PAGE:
I just can’t think of anything finer than to make power for our public buildings from the local dump—er, landfill---er, solid waste transfer station.

Waste to Energy Blog Posts

Waste-to-Energy in Maine

Call it what you like: waste-to-energy, cogeneration, combined heat and power.  These technologies hold great potential for producing home-grown energy in Maine.  We invite Maine's experts in this field to tell us what they are working on so we can learn from their examples.

Janbacher engines in the waste-to-energy plant at Pine Tree Landfill in Hampden, Maine

The engine room at Pine Tree Landfill's Waste to Energy Plant in Hampden. Photo courtesy of Casella.

 
 
05/24/2011 - 4:26pm

Did you miss a scheduled webinar from the National Renewable Energy Lab's Technical Assistance Program?  Good news: you can still watch them from the archives. Find presentations and supporting materials from past Technical Assistance Webinars for state and local officials on state policies, analysis tools, and financing for energy efficiency and renewable energy programs. 

05/22/2011 - 10:26pm

The Renewable Energy World Conference and Expo North America needs speakers!  The conference will be held February 14 to the 16 in 2012 in Long Beach, California.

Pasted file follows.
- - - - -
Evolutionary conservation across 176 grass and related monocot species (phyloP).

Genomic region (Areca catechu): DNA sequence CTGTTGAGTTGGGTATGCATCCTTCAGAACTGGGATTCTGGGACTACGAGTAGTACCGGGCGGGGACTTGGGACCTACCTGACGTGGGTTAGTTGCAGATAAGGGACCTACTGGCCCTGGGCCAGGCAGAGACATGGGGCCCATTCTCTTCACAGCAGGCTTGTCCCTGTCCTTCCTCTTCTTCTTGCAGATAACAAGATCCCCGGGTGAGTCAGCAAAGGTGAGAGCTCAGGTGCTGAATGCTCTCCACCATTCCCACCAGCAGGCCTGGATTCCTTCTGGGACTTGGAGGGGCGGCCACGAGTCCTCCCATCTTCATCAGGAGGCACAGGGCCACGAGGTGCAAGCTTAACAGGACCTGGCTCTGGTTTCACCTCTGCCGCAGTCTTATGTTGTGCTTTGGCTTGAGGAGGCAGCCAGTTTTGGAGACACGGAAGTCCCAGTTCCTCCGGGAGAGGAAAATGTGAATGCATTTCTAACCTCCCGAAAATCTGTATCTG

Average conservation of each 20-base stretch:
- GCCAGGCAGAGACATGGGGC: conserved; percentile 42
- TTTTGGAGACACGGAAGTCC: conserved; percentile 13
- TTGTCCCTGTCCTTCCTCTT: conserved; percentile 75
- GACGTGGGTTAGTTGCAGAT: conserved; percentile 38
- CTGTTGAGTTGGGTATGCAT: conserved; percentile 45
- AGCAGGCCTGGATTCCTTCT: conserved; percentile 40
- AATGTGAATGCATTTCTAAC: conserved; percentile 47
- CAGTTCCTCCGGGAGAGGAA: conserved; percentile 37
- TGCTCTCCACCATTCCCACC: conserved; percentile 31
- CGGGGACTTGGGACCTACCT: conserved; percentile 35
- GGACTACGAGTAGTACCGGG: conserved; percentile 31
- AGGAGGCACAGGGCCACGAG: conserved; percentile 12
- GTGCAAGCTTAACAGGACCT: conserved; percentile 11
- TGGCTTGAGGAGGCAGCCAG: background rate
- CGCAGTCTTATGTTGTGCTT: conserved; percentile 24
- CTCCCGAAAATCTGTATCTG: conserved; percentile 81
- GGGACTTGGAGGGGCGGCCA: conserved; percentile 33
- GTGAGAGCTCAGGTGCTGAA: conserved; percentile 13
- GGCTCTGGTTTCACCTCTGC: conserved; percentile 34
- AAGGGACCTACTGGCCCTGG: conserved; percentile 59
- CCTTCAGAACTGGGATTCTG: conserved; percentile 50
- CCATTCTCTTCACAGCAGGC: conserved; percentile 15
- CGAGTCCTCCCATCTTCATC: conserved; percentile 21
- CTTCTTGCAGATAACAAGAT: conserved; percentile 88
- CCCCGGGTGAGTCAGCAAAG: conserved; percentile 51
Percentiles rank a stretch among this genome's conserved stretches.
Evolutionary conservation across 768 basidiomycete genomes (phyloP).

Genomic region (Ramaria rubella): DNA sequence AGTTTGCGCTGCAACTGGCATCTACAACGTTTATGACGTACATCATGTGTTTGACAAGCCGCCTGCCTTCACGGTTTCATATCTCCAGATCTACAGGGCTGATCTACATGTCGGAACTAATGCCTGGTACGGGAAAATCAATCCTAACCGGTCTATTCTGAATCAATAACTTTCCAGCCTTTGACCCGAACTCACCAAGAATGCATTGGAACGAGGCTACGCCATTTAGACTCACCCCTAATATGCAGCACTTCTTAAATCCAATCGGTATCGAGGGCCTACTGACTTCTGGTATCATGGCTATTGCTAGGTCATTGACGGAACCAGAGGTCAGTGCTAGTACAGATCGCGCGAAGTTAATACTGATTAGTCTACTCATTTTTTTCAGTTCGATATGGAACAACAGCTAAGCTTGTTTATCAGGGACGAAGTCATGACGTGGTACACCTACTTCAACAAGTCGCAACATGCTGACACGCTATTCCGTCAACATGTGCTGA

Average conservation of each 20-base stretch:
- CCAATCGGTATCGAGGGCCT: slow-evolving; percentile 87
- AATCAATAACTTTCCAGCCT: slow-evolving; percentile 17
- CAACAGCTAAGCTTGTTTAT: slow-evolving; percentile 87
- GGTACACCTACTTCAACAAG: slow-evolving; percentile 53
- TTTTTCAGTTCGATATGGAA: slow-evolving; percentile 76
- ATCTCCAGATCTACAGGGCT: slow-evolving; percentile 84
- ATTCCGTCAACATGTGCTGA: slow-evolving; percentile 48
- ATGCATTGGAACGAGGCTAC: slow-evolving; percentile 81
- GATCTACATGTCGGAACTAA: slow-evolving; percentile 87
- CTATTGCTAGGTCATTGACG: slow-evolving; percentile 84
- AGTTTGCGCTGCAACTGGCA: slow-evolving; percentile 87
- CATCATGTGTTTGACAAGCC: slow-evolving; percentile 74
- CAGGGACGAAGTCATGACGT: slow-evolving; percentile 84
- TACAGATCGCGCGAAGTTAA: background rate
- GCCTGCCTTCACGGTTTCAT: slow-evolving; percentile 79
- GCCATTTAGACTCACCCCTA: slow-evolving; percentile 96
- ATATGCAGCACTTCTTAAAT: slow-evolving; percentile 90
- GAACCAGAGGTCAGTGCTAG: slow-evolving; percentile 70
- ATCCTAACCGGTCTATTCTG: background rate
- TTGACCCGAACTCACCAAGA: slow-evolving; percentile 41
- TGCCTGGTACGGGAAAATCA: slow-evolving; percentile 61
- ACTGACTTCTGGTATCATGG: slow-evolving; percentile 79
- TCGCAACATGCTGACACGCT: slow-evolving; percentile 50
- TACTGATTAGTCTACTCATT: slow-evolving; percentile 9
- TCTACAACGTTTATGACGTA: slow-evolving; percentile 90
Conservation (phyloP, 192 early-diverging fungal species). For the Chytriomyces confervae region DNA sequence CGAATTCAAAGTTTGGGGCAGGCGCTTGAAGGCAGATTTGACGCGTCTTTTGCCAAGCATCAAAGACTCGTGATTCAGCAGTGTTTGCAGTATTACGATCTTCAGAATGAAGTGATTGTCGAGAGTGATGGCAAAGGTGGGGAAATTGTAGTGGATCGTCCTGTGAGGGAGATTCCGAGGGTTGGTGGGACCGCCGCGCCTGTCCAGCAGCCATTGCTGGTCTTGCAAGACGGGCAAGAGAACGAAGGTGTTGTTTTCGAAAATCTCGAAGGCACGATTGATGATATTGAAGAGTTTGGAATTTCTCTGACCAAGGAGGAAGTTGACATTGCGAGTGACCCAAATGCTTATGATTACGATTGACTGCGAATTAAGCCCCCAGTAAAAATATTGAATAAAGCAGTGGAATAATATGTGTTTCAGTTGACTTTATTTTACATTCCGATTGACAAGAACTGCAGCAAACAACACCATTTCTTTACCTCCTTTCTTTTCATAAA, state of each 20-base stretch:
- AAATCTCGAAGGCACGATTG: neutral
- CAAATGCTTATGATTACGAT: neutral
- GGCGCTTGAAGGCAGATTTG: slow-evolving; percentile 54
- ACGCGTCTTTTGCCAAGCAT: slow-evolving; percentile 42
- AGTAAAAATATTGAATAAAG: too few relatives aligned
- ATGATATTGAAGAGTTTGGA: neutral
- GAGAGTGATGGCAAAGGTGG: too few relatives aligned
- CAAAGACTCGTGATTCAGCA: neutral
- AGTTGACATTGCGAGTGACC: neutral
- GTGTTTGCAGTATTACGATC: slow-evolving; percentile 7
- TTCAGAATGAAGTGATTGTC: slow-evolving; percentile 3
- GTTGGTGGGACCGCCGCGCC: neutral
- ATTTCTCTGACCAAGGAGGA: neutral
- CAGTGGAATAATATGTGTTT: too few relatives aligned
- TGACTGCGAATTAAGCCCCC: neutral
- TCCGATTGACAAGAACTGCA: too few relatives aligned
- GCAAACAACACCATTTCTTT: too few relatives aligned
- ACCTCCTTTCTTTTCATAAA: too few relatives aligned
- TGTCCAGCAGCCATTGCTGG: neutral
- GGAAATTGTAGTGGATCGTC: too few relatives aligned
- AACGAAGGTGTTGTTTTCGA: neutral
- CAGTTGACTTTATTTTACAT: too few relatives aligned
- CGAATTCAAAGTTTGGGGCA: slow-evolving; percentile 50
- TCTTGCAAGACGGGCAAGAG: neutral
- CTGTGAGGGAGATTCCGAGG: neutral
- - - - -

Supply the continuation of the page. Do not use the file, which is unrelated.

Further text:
05/14/2011 - 3:49pm

Bates College of Lewiston, Maine, is the largest purchaser of green power among the New England Small College Athletic Conference and currently ranks number one among all small, private liberal arts colleges in the EPA's Green Power Partnership, a voluntary program hel

05/14/2011 - 3:03pm

Want to learn how to simply heat your greenhouse and reduce heating costs in an environmental friendly way?  It is possible to effectively heat your green house with cooking oil!  Learn about systems for heating with recycled cooking oil from farm owner Ralph Turner.

03/30/2011 - 4:18pm

The U.S. Environmental Protection Agency’s Landfill Methane Outreach Program (LMOP) is a voluntary assistance program that helps to reduce methane emissions from landfills by encouraging the recovery and beneficial use of landfill gas (LFG) as an energy resource.

12/27/2010 - 1:13pm

Welcome to Maine’s conversation about biomass energy.  The term “biomass” refers to many different types of energy production and most involve burning waste biological materials; some even use it in talking about landfill waste-to-energy systems. In Maine, it usually means forest waste.

12/23/2010 - 3:44pm

Welcome to Maine’s conversation about energy produced from waste.  This is a broad topic with many branches, including farm waste to biogas, landfill gas to electricity, and cogeneration, also called combined heat and power. All of these technologies hold immense potential for us to derive energy from sources that we previously thought were worthless to us. 

12/23/2010 - 12:15pm

Welcome to Maine’s conversation about combined heat and power (CHP). CHP is just one way that we can use energy more efficiently in homes and businesses.  Most of the early adopters of CHP systems are commercial, industrial or public institutional users, because of the large scale of the generators, their cost and payback time.

According to the US Environmental Protection Agency website,